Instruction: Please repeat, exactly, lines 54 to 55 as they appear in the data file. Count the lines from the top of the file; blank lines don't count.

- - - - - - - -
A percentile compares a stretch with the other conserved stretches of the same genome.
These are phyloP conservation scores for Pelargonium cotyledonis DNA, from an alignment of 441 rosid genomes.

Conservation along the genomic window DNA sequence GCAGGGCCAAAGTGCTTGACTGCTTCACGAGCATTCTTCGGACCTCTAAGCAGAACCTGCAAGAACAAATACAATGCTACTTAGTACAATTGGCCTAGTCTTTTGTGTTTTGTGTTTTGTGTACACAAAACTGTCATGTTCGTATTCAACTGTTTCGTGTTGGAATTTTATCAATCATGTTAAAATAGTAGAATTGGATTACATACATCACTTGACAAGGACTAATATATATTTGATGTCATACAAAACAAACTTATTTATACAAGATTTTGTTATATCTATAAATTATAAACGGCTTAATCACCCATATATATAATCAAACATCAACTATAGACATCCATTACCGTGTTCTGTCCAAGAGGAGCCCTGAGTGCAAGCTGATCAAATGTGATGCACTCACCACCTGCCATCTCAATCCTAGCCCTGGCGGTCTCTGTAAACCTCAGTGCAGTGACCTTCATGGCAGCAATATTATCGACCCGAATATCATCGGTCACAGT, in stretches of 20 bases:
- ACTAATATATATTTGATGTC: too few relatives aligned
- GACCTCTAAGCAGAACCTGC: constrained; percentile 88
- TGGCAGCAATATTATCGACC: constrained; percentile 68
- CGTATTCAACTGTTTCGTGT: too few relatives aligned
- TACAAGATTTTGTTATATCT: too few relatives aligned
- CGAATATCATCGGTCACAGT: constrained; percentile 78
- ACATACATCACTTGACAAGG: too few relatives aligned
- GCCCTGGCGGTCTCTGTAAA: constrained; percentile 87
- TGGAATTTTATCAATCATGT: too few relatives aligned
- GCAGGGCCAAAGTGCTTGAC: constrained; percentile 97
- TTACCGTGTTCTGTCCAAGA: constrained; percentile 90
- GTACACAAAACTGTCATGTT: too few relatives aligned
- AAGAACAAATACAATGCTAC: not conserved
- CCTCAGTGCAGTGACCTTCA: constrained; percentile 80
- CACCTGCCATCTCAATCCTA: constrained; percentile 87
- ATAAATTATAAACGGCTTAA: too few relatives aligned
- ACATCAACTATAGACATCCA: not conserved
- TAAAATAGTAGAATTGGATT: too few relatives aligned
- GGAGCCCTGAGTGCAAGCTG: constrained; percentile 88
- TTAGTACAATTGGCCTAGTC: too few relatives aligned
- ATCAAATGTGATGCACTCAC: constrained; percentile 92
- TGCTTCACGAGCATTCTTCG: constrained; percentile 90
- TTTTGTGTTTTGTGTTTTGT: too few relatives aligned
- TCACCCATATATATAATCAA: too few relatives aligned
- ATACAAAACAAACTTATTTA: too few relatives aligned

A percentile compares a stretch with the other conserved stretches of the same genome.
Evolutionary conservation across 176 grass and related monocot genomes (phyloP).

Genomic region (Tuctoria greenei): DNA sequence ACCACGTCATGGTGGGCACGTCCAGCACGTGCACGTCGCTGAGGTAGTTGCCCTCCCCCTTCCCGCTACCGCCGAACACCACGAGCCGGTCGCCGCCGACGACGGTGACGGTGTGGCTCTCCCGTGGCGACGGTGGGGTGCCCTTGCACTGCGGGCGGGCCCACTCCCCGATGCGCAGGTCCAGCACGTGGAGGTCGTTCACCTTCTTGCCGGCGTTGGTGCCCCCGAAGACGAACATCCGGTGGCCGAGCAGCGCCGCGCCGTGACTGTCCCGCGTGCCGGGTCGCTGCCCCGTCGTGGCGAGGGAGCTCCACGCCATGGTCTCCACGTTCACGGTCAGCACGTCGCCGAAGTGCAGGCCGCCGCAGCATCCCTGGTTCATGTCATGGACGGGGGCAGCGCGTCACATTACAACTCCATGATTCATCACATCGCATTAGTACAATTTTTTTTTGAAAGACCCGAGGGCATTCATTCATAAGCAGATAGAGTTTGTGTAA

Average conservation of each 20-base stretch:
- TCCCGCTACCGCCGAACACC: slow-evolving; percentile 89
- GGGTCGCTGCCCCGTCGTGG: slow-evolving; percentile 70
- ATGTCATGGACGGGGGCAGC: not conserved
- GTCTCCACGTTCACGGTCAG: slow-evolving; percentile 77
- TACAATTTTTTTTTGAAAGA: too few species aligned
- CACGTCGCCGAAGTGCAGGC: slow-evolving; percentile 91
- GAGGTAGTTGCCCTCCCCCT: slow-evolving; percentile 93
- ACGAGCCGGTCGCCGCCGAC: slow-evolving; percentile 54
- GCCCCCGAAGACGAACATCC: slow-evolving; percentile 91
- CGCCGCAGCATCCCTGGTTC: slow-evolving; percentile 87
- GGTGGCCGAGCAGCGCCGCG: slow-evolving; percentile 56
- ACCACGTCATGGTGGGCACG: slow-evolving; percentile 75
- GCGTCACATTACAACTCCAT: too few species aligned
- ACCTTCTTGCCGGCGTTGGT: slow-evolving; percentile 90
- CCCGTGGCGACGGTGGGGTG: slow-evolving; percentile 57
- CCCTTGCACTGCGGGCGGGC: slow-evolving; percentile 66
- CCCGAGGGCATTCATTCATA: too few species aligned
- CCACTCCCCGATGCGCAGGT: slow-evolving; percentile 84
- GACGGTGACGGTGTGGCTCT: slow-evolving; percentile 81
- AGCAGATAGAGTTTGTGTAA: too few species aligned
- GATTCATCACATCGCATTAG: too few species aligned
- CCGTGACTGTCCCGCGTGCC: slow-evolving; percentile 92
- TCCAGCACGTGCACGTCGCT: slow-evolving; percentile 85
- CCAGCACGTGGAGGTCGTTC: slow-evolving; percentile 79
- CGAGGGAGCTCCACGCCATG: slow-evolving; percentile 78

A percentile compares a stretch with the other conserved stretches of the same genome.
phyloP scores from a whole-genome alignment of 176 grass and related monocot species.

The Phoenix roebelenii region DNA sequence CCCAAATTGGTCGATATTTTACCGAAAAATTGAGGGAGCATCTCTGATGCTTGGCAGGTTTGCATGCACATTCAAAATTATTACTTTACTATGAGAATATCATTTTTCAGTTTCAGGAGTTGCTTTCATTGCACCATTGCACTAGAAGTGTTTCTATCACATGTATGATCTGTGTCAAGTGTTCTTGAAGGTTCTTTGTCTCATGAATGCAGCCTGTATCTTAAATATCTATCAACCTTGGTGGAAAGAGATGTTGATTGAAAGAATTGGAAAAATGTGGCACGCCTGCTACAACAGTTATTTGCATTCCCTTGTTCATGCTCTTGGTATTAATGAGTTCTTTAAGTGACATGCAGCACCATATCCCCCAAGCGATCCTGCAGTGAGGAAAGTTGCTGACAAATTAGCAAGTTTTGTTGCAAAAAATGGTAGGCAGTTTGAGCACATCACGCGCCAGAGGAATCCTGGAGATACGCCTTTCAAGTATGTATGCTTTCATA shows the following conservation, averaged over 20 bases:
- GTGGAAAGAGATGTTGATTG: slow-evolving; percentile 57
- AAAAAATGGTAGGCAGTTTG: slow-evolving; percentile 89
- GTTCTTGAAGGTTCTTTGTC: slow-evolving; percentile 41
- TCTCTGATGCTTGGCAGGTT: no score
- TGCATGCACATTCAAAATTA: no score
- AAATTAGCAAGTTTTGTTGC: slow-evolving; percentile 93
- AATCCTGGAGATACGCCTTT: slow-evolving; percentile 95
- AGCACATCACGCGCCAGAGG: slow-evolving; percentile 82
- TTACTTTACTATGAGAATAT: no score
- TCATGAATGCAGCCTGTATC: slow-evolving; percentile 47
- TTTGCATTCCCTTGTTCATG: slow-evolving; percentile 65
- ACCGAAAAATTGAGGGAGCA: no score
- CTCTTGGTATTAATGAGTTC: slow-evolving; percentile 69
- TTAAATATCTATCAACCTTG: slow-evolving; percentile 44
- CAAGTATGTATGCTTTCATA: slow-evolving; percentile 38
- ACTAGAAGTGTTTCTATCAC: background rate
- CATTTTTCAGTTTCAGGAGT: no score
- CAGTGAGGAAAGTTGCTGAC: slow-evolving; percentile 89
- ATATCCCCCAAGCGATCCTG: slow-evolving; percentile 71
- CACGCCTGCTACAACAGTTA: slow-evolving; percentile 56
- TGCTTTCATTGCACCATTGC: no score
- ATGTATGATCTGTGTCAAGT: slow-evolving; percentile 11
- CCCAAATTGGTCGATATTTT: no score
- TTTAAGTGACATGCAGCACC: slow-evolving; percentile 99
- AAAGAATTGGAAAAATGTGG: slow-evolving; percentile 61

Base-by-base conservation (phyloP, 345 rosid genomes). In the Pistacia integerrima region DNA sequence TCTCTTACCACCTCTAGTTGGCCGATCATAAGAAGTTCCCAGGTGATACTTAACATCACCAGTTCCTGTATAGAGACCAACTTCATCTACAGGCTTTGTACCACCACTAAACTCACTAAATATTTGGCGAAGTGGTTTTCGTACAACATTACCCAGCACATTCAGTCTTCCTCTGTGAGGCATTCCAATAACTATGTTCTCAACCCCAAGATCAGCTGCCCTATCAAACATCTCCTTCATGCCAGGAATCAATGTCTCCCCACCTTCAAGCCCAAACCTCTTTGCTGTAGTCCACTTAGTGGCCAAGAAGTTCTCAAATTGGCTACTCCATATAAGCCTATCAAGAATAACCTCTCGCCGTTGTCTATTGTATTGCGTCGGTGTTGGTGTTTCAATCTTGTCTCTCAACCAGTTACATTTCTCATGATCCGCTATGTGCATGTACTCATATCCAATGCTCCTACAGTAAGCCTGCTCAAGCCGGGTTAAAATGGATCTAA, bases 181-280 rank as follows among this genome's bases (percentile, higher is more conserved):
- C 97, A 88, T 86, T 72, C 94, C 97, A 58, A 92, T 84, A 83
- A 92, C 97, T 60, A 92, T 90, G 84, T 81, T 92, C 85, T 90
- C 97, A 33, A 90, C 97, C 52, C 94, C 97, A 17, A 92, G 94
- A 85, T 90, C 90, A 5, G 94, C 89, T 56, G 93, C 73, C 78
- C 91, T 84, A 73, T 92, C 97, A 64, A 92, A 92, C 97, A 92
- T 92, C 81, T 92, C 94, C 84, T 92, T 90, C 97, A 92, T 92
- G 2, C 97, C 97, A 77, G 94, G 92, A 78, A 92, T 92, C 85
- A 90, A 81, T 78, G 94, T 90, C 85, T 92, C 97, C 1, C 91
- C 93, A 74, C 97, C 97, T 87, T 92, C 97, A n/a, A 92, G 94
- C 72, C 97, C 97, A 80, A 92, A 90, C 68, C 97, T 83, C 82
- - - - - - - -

- CCGTGACTGTCCCGCGTGCC: slow-evolving; percentile 92
- TCCAGCACGTGCACGTCGCT: slow-evolving; percentile 85